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Re-Killing Robert E. Howard
Solomon Kane and the Death of a Genre
© 2013 James LaFond
I have read Robert E. Howard since age 13. As Americans are want to do, I have always wanted to see my favorite author’s stories adapted to film. In this I have been vastly disappointed. Conan, Red Sonja and Kull where all done poorly; converted from the enigmatic protagonists of gripping short stories into comic book superheroes with overwritten back-stories fumbling through a save-the-world-from-banal-evil epic. The characters were not bad, the actors all well-selected for their roles. I have tended to blame the screenwriters. But really, it is the modern American idiot that is the problem.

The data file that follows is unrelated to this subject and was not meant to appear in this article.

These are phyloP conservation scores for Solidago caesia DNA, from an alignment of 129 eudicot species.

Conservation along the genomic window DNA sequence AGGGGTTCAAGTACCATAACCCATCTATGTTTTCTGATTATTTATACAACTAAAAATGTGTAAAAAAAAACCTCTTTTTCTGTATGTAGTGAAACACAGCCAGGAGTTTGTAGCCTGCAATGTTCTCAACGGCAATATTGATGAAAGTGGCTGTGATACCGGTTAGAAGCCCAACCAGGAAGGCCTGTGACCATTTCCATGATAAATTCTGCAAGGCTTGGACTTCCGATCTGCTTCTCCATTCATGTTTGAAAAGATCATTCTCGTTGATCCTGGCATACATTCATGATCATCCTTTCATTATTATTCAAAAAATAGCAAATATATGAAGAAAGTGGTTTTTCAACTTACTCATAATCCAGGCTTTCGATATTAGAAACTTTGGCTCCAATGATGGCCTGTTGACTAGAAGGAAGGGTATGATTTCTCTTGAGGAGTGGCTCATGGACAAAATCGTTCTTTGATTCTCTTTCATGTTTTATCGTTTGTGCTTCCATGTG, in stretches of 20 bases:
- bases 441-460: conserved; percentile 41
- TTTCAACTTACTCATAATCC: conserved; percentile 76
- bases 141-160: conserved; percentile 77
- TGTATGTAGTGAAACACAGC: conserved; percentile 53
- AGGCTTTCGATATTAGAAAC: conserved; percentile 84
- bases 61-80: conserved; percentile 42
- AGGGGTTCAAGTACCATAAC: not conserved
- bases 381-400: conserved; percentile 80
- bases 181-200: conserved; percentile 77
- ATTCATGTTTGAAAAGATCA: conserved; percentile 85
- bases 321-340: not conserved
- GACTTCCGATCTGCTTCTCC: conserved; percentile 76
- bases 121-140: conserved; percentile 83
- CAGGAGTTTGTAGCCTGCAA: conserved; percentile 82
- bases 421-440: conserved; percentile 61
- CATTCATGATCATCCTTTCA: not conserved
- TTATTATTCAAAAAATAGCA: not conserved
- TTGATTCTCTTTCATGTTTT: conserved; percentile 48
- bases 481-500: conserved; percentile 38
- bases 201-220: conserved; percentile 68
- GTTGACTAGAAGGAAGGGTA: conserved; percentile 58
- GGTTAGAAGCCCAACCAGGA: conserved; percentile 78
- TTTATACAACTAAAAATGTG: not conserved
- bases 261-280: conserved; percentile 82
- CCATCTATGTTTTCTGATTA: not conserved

I suppose I owe my readers an explanation. I see the modern reader’s and moviegoer’s inability to appreciate episodic fiction in the Howard style as symptomatic of a vast cultural emptiness.
1. The way in which readers and moviegoers usually prefer to interact with fiction is as a fully informed expert on the protagonist. Howard’s protagonists were enigmatic to the core. If you want to appreciate a Howard character in film, watch Arnold’s [I don’t have to spell that last name do I?] performance in Predator. That is a Conan story, the character becoming known through what matters—his actions. But modern Americans want to know if his mommy was nice to him, and why he hates authority figures. Conan was an asshole! Howard made no excuses; just let him be an asshole, and be cool doing it. But America cannot have that.